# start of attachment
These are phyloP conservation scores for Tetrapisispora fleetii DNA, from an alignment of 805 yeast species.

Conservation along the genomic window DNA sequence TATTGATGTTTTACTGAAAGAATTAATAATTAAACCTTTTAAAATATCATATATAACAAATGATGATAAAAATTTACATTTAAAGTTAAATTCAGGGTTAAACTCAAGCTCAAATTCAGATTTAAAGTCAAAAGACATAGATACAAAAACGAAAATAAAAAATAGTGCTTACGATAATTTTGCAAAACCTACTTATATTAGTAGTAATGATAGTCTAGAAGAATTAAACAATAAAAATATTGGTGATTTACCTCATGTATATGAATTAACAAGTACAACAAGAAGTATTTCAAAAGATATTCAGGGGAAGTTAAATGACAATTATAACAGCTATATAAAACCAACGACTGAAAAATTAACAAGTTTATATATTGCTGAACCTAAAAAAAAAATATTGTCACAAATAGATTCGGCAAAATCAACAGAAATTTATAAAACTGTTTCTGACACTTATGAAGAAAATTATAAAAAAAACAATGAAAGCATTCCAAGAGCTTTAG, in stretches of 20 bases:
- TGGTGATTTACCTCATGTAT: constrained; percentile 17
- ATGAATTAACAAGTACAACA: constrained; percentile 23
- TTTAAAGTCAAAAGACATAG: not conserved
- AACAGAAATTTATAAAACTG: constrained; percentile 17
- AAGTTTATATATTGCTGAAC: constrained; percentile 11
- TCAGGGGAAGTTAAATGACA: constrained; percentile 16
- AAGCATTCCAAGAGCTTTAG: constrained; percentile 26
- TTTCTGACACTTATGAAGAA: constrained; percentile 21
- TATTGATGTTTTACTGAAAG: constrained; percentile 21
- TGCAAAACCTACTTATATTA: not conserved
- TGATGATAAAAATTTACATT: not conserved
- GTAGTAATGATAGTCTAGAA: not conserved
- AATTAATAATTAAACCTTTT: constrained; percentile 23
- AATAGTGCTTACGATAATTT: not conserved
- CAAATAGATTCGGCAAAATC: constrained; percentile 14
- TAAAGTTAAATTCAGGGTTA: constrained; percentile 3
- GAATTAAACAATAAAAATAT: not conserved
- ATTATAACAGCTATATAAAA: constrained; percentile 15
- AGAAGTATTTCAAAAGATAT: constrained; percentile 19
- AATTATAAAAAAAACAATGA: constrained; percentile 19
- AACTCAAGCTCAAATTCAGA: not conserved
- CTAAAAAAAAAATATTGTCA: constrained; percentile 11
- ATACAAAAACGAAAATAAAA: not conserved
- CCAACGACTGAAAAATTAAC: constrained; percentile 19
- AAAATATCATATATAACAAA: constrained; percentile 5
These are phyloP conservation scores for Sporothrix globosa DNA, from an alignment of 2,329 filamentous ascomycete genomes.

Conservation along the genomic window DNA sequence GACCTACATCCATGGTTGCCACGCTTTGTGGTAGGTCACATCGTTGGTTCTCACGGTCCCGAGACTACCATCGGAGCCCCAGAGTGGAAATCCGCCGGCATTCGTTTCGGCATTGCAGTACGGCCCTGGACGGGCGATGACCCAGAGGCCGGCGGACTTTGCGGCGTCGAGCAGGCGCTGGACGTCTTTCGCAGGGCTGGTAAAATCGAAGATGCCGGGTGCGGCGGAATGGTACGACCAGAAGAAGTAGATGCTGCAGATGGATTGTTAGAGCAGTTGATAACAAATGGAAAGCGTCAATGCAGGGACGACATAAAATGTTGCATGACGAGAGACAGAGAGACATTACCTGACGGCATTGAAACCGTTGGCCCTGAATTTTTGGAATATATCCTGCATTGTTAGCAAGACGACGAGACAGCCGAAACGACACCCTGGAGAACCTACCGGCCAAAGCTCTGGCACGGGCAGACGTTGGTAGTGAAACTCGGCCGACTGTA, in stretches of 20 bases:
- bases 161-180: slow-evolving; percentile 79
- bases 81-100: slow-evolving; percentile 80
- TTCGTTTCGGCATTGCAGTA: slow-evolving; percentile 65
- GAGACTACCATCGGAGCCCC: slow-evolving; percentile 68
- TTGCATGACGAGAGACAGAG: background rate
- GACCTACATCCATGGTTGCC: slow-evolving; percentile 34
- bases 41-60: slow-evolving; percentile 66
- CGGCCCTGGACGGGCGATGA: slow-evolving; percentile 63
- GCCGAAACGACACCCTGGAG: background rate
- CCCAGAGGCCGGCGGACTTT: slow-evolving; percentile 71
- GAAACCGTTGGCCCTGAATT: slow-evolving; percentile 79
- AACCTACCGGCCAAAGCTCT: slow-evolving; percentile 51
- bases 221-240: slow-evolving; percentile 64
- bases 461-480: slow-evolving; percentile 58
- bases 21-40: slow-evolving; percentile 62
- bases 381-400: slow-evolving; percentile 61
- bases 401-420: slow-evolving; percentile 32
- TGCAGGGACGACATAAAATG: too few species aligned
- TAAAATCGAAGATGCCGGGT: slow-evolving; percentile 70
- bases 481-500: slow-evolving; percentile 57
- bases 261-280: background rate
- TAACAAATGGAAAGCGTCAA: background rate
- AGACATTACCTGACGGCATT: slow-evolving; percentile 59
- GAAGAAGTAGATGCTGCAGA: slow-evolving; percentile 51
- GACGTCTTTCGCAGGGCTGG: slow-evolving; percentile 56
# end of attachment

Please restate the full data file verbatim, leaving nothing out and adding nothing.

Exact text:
These are phyloP conservation scores for Tetrapisispora fleetii DNA, from an alignment of 805 yeast species.

Conservation along the genomic window DNA sequence TATTGATGTTTTACTGAAAGAATTAATAATTAAACCTTTTAAAATATCATATATAACAAATGATGATAAAAATTTACATTTAAAGTTAAATTCAGGGTTAAACTCAAGCTCAAATTCAGATTTAAAGTCAAAAGACATAGATACAAAAACGAAAATAAAAAATAGTGCTTACGATAATTTTGCAAAACCTACTTATATTAGTAGTAATGATAGTCTAGAAGAATTAAACAATAAAAATATTGGTGATTTACCTCATGTATATGAATTAACAAGTACAACAAGAAGTATTTCAAAAGATATTCAGGGGAAGTTAAATGACAATTATAACAGCTATATAAAACCAACGACTGAAAAATTAACAAGTTTATATATTGCTGAACCTAAAAAAAAAATATTGTCACAAATAGATTCGGCAAAATCAACAGAAATTTATAAAACTGTTTCTGACACTTATGAAGAAAATTATAAAAAAAACAATGAAAGCATTCCAAGAGCTTTAG, in stretches of 20 bases:
- TGGTGATTTACCTCATGTAT: constrained; percentile 17
- ATGAATTAACAAGTACAACA: constrained; percentile 23
- TTTAAAGTCAAAAGACATAG: not conserved
- AACAGAAATTTATAAAACTG: constrained; percentile 17
- AAGTTTATATATTGCTGAAC: constrained; percentile 11
- TCAGGGGAAGTTAAATGACA: constrained; percentile 16
- AAGCATTCCAAGAGCTTTAG: constrained; percentile 26
- TTTCTGACACTTATGAAGAA: constrained; percentile 21
- TATTGATGTTTTACTGAAAG: constrained; percentile 21
- TGCAAAACCTACTTATATTA: not conserved
- TGATGATAAAAATTTACATT: not conserved
- GTAGTAATGATAGTCTAGAA: not conserved
- AATTAATAATTAAACCTTTT: constrained; percentile 23
- AATAGTGCTTACGATAATTT: not conserved
- CAAATAGATTCGGCAAAATC: constrained; percentile 14
- TAAAGTTAAATTCAGGGTTA: constrained; percentile 3
- GAATTAAACAATAAAAATAT: not conserved
- ATTATAACAGCTATATAAAA: constrained; percentile 15
- AGAAGTATTTCAAAAGATAT: constrained; percentile 19
- AATTATAAAAAAAACAATGA: constrained; percentile 19
- AACTCAAGCTCAAATTCAGA: not conserved
- CTAAAAAAAAAATATTGTCA: constrained; percentile 11
- ATACAAAAACGAAAATAAAA: not conserved
- CCAACGACTGAAAAATTAAC: constrained; percentile 19
- AAAATATCATATATAACAAA: constrained; percentile 5
These are phyloP conservation scores for Sporothrix globosa DNA, from an alignment of 2,329 filamentous ascomycete genomes.

Conservation along the genomic window DNA sequence GACCTACATCCATGGTTGCCACGCTTTGTGGTAGGTCACATCGTTGGTTCTCACGGTCCCGAGACTACCATCGGAGCCCCAGAGTGGAAATCCGCCGGCATTCGTTTCGGCATTGCAGTACGGCCCTGGACGGGCGATGACCCAGAGGCCGGCGGACTTTGCGGCGTCGAGCAGGCGCTGGACGTCTTTCGCAGGGCTGGTAAAATCGAAGATGCCGGGTGCGGCGGAATGGTACGACCAGAAGAAGTAGATGCTGCAGATGGATTGTTAGAGCAGTTGATAACAAATGGAAAGCGTCAATGCAGGGACGACATAAAATGTTGCATGACGAGAGACAGAGAGACATTACCTGACGGCATTGAAACCGTTGGCCCTGAATTTTTGGAATATATCCTGCATTGTTAGCAAGACGACGAGACAGCCGAAACGACACCCTGGAGAACCTACCGGCCAAAGCTCTGGCACGGGCAGACGTTGGTAGTGAAACTCGGCCGACTGTA, in stretches of 20 bases:
- bases 161-180: slow-evolving; percentile 79
- bases 81-100: slow-evolving; percentile 80
- TTCGTTTCGGCATTGCAGTA: slow-evolving; percentile 65
- GAGACTACCATCGGAGCCCC: slow-evolving; percentile 68
- TTGCATGACGAGAGACAGAG: background rate
- GACCTACATCCATGGTTGCC: slow-evolving; percentile 34
- bases 41-60: slow-evolving; percentile 66
- CGGCCCTGGACGGGCGATGA: slow-evolving; percentile 63
- GCCGAAACGACACCCTGGAG: background rate
- CCCAGAGGCCGGCGGACTTT: slow-evolving; percentile 71
- GAAACCGTTGGCCCTGAATT: slow-evolving; percentile 79
- AACCTACCGGCCAAAGCTCT: slow-evolving; percentile 51
- bases 221-240: slow-evolving; percentile 64
- bases 461-480: slow-evolving; percentile 58
- bases 21-40: slow-evolving; percentile 62
- bases 381-400: slow-evolving; percentile 61
- bases 401-420: slow-evolving; percentile 32
- TGCAGGGACGACATAAAATG: too few species aligned
- TAAAATCGAAGATGCCGGGT: slow-evolving; percentile 70
- bases 481-500: slow-evolving; percentile 57
- bases 261-280: background rate
- TAACAAATGGAAAGCGTCAA: background rate
- AGACATTACCTGACGGCATT: slow-evolving; percentile 59
- GAAGAAGTAGATGCTGCAGA: slow-evolving; percentile 51
- GACGTCTTTCGCAGGGCTGG: slow-evolving; percentile 56